Burnaby has so far delayed in deciding on Trans Mountain's request for access over outstanding concerns about environmental protection, environmental remediation, safety and inadequate notice to owners. A number of properties affected are located in conservation areas under the authority of the City, and the activities that may be carried out on lands dedicated for park and recreation use are extremely limited. In other words, the proposed access and use of the lands being sought by Trans Mountain are in conflict with municipal by-laws.
Trans Mountain applied for access under Section 73(a) of the NEB Act, which sets out that the powers of a "company" include the power to enter onto land "lying in the intended route of its pipeline, and make surveys, examinations or other necessary arrangements on the land for fixing the site of the pipeline." In past instances involving private landowners, the NEB has readily granted access to pipeline companies in spite of landowner objections and without the company having served a notice under Section 87 of the NEB Act. Section 87 requires that a company serve a notice to landowners where the company requires their land for a pipeline. The notice then provides protection to the landowner for any costs incurred in dealing with the proposed pipeline if the project is later withdrawn.
Not surprisingly, the NEB has also ruled that the company can serve the Section 87 notice whenever it wants - there is no obligation on it to serve the notice prior to entering on lands pursuant to Section 83(a) even though the company obviously knows by that point that it "may require" the lands in question.
Burnaby challenged the NEB on Section 83(a) on a different basis. First, Burnaby questioned whether a company may even apply for access under Section 83(a), arguing that the section does not provide for making such an application. Second, Burnaby argued that Section 73 does not override provincial law or muncipal by-laws. Burnaby submitted, "There is room for both the operation of Section 73(a) of the NEB Act and Burnaby's by-laws, if access to Burnaby lands is granted subject to Burnaby reviewing the Request and making a determination. Trans Mountain, for instance, would still be able to access the land to survey and examine, even if such access was subject to conditions imposed by Burnaby to protect the purpose for which the property was reserved [i.e. as park or conservation land], pursuant to its by-laws."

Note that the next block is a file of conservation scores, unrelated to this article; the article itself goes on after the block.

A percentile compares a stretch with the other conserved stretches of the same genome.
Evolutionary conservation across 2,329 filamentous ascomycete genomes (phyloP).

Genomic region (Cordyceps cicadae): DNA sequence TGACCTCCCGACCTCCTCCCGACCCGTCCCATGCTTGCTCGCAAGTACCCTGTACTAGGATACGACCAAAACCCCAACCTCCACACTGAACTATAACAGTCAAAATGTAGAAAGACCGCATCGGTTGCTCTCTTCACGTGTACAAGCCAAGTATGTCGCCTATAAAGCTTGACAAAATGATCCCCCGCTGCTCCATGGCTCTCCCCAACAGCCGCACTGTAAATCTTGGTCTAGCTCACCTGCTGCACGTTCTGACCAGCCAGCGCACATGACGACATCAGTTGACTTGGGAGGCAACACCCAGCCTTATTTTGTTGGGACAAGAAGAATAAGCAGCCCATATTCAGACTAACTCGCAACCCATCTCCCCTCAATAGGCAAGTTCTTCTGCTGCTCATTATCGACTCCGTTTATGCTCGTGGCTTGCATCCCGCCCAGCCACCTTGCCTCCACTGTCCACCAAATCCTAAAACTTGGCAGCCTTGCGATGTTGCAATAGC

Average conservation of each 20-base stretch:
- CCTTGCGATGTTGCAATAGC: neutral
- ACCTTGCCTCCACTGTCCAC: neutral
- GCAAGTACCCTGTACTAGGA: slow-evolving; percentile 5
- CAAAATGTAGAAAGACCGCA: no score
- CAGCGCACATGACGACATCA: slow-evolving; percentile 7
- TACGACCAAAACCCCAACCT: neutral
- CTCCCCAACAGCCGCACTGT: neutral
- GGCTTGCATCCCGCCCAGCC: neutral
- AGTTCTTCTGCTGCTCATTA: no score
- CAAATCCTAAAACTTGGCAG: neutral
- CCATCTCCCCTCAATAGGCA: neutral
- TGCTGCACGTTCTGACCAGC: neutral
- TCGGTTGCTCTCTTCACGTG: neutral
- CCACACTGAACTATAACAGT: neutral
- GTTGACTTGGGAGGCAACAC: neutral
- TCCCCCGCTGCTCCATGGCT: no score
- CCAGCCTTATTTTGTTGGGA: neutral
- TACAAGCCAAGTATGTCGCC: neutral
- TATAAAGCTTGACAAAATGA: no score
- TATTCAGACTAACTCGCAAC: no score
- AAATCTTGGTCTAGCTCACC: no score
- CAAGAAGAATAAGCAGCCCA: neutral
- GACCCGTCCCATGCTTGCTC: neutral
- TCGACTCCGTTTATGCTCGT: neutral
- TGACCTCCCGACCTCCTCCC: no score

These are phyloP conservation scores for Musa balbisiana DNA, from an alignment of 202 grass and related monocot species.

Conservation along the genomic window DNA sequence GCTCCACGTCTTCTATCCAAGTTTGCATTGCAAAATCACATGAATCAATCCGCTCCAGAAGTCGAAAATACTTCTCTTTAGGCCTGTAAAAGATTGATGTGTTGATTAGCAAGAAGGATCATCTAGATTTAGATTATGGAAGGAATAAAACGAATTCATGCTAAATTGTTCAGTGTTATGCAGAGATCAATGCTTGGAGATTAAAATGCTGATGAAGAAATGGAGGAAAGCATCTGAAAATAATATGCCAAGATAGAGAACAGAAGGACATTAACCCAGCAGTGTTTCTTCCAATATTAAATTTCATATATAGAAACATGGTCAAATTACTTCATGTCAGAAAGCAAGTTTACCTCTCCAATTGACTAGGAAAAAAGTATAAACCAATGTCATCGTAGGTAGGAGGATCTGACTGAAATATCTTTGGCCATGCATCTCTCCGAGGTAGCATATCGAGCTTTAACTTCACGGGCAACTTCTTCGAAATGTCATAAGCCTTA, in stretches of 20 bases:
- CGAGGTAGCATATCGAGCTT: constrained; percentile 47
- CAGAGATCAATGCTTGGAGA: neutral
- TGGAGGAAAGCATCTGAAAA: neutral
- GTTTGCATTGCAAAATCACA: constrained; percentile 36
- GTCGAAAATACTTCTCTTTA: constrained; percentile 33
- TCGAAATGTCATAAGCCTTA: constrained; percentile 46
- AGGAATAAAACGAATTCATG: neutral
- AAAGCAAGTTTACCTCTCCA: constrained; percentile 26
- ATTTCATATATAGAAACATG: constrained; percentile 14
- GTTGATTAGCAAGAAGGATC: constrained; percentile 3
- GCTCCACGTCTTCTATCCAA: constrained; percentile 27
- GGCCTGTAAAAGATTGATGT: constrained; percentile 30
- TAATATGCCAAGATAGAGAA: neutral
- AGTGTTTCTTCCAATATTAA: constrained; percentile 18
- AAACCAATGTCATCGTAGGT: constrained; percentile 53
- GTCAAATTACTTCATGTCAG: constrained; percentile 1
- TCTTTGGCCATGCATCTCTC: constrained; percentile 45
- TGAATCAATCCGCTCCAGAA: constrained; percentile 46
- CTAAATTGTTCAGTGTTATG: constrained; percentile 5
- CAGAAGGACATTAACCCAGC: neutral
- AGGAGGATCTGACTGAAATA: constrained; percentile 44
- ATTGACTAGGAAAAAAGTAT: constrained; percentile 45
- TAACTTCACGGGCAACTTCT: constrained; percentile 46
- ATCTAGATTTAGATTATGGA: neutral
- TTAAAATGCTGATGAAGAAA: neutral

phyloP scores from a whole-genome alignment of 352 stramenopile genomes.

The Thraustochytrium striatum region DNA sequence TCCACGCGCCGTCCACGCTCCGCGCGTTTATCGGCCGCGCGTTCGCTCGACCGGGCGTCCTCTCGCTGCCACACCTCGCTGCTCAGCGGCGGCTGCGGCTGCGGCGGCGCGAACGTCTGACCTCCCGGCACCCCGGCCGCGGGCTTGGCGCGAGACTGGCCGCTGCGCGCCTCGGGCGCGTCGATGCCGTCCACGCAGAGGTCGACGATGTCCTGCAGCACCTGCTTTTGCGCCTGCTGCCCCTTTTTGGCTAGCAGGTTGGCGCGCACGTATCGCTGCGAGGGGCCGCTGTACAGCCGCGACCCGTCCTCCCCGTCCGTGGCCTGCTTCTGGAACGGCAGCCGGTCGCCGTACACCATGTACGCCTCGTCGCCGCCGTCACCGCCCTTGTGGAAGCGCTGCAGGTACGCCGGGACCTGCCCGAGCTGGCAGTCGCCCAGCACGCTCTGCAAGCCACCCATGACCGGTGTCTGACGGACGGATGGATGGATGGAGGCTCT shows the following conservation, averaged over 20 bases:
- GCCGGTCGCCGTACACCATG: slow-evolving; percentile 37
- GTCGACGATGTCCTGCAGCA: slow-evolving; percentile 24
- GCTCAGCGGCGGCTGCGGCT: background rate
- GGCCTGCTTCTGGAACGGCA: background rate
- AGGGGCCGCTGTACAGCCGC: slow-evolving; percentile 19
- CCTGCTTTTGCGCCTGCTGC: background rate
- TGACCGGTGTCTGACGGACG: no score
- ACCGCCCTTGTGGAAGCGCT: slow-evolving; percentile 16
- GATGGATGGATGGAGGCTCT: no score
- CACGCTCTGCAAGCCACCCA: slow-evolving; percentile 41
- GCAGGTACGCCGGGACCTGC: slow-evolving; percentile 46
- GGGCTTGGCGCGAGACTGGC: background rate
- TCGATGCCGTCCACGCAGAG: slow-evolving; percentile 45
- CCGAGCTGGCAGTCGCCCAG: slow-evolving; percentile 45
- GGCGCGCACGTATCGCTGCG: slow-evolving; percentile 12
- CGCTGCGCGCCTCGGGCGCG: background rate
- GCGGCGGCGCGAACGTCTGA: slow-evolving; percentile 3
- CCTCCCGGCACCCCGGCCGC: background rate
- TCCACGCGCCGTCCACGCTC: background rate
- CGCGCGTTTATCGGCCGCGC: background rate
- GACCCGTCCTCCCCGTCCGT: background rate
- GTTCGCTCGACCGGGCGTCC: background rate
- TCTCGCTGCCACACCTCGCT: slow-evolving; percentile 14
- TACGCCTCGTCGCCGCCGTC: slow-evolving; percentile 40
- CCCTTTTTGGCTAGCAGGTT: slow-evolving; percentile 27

Burnaby also argued that Section 73(a) does not authorize the intentional disturbance of land as proposed by Trans Mountain, including the installation of infrastructure or facilities.
A notice of constitutional question was filed with the NEB and the Attorneys General of Canada and the provinces and territories. The specific issues raised were:
- Section 73(a) of the NEB Act does not empower the NEB to make orders that override provincial and municipal jurisdiction pursuant to Section 92(8) of the Constitution Act, 1867; and,
- In so far as Section 73(a) of the NEB Act purports to empower a company to enter land, Section 73(a) does not override municipal jurisdiction or by-laws enacted pursuant to the Community Charter, S.B.C. 2003, c. 26 and the Municipal Act, S.B.C. 1958, c. 32, as amended. Further, or in the alternative, to the extent that they are able, Section 73(a) of the NEB Act and by-laws enacted pursuant to the Community Charter and the Municipal Act, as amended, must operate concurrently.
On that basis, the NEB also found that the Notice of Constitutional Question was misdirected, saying that Trans Mountain did not apply for access. The NEB added that it did not find that "co-operative federalism" should apply to or influence the powers of Trans Mountain under Section 73(a) of the NEB Act.
Since this decision was made, Burnaby's mayor has said that the City will continue to enforce its by-laws prohibiting access to Burnaby mountain. We can speculate on what will happen if the City continues to hold out against Trans Mountain. Trans Mountain would likely have to apply to the NEB for an access order (the application the NEB says Trans Mountain didn't already make). Assuming the order would be granted, Burnaby could appeal the decision in court. It would be helpful to have some judicial consideration of the NEB's interpretation of Section 83. Individual landowners are generally in no position to fight this issue - the City of Burnaby may be in that position.